Signs of life at the Washington Post

Blog ››› ››› JAMISON FOSER

When the Washington Post hired Greg Sargent a few months ago, I wrote this about Sargent:

He has demonstrated both an understanding of many of the ways political reporting has failed its consumers, and a willingness to write about it -- a rare combination among professional journalists, as Bob Somerby frequently points out.

Here's a good example of that: On Friday, Sargent called attention to the odd disparity in David Broder's level of outrage about Bill Clinton and George W. Bush.

It's hard to overstate how revered the Washington Post's David Broder is among the Establishment media. He's known as the "dean" of the Washington Press corps; he has won the Pulitzer; he has been described as the best and most respected political reporter in the country.

Needless to say, Washington Post reporters simply do not publicly criticize David Broder. When he was at the Post, Jim VandeHei (now at Politico) described him as "the best of the best." Post reporter Chris Cillizza placed Broder alongside the late David Halberstam as "titans of journalism." In short, your typical Post reporter is probably more likely to ask Broder for his autograph than to question his perspective.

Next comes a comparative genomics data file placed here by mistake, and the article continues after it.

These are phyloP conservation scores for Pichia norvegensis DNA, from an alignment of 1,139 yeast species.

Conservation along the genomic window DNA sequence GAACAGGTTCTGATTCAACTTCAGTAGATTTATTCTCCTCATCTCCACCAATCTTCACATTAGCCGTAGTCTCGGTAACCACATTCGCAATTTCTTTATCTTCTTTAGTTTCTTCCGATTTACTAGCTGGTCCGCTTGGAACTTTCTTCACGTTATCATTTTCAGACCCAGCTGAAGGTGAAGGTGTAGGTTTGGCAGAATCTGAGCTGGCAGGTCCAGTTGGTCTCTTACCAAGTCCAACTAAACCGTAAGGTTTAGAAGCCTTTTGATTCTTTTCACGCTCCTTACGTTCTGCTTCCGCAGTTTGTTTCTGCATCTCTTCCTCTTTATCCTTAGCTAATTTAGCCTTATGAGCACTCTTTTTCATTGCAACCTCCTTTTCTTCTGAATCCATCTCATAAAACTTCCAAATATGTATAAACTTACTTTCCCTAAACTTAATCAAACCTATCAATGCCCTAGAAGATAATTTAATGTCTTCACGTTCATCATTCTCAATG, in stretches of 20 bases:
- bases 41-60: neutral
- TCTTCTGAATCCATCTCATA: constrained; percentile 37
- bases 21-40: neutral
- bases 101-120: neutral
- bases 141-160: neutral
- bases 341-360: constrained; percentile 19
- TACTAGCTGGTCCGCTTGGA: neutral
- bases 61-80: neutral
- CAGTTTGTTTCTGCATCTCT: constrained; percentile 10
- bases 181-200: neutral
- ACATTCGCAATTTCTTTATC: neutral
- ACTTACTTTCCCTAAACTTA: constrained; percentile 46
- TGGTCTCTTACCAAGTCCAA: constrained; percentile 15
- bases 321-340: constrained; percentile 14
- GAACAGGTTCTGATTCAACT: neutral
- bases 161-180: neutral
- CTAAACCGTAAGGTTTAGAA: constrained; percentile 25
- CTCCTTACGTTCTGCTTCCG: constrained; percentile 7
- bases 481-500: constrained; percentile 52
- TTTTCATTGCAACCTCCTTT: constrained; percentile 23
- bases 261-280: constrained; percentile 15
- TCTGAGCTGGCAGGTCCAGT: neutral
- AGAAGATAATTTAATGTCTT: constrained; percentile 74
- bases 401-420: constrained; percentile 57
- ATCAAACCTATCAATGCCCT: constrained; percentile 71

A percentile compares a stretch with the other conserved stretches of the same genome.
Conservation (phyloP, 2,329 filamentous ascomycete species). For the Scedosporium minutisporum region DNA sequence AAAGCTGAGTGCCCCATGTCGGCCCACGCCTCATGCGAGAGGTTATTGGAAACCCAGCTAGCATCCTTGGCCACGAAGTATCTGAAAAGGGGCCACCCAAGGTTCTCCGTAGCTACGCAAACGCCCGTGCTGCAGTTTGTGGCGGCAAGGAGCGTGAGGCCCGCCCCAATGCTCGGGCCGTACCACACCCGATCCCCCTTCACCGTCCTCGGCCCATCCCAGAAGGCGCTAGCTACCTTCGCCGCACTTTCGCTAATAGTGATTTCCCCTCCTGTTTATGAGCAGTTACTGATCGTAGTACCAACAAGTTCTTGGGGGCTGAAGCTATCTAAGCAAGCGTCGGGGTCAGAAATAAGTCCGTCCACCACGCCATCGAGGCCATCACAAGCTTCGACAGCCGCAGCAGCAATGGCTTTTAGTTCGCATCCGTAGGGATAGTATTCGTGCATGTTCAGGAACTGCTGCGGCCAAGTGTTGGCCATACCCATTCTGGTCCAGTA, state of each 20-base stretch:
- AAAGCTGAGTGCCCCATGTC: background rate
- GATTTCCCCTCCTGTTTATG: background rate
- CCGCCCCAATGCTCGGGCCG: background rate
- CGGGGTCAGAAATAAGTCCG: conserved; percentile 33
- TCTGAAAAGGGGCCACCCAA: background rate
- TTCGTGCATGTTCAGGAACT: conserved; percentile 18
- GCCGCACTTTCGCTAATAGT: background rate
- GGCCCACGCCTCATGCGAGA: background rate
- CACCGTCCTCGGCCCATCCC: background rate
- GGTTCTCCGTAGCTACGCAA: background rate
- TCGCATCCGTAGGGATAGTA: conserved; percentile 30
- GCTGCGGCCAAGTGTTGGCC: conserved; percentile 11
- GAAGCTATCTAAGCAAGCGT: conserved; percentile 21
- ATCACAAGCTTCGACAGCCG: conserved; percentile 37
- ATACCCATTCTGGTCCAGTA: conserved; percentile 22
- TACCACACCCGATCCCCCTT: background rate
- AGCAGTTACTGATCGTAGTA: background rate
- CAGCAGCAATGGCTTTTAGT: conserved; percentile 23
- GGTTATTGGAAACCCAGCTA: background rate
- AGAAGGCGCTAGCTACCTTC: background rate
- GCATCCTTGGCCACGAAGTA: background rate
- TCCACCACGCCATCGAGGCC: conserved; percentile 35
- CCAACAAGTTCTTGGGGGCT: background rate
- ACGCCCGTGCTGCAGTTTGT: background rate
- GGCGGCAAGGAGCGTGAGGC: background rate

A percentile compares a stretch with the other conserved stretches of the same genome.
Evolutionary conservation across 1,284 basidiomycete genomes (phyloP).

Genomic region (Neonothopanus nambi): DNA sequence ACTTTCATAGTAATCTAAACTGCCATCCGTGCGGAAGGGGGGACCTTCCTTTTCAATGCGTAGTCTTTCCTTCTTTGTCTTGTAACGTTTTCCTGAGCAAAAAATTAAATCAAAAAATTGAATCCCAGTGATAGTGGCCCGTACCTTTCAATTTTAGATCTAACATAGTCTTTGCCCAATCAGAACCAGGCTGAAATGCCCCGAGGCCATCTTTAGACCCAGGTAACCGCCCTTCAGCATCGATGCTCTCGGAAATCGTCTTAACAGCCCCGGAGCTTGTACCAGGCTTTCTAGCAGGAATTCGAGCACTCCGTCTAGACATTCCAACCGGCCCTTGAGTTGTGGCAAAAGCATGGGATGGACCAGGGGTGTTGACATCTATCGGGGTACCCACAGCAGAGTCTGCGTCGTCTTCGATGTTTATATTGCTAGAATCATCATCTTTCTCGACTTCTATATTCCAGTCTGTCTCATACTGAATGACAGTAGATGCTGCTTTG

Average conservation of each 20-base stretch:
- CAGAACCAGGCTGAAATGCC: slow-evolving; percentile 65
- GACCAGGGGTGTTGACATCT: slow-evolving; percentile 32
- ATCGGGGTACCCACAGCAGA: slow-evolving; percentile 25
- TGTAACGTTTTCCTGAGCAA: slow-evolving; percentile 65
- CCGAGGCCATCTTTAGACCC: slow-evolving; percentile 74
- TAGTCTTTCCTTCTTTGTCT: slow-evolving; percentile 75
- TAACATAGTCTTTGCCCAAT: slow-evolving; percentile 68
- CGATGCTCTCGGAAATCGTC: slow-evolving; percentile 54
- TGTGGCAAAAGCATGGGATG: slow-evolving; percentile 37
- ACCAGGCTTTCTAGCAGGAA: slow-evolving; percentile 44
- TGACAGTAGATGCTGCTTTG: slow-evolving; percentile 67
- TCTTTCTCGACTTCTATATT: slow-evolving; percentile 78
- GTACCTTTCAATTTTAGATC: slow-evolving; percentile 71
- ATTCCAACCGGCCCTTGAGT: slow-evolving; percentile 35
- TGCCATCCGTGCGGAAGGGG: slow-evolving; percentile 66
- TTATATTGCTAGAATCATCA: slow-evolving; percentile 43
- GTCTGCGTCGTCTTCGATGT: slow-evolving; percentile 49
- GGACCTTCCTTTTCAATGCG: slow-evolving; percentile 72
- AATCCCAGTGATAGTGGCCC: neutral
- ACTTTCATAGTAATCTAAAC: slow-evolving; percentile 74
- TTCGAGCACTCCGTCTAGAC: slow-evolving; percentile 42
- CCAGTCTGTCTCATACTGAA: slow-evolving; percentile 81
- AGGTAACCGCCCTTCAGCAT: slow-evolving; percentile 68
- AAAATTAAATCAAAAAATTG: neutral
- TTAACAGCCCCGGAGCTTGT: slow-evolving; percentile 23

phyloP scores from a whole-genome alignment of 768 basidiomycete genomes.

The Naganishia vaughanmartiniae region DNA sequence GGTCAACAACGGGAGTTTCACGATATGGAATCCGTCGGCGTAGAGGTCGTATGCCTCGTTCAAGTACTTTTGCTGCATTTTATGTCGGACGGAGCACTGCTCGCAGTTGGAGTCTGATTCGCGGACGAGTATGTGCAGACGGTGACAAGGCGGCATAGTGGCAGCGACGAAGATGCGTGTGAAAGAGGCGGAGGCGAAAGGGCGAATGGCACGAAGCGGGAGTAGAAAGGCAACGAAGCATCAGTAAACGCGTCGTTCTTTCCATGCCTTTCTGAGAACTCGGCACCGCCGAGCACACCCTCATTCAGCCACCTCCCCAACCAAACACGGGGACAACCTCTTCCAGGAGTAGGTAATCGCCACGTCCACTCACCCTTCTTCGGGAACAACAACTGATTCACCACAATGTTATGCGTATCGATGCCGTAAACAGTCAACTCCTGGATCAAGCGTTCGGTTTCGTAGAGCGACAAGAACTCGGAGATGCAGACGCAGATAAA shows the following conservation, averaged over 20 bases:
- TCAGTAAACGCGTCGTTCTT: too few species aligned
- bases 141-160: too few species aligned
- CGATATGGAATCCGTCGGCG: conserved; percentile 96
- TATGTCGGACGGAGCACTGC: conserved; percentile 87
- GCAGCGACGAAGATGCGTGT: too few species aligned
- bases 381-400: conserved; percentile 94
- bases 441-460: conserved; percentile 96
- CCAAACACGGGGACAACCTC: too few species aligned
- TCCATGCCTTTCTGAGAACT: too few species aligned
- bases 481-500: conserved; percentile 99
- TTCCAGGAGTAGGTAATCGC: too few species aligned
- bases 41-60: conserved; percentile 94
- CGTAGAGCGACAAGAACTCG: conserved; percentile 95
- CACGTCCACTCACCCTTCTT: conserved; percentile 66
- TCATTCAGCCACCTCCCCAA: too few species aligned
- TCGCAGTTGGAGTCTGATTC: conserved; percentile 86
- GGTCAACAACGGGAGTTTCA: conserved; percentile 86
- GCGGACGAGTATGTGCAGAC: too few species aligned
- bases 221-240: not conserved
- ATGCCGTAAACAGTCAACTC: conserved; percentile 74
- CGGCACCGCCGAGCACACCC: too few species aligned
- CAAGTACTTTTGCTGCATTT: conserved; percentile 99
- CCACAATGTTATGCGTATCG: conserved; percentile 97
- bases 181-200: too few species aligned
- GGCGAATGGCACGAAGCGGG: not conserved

Which isn't to say Broder's work doesn't deserve criticism; it often does. (Those interested in examples can find plenty in a column I wrote two years ago examining Broder's inconsistencies and shortcomings.) But he doesn't get that criticism from his peers and colleagues -- many of whom reflexively agree with his narrow Establishment views. Others probably just don't want step on any toes.

In light of that, Sargent's post on Friday is a reminder that his hiring is one of the more encouraging moves the Post has made in years.

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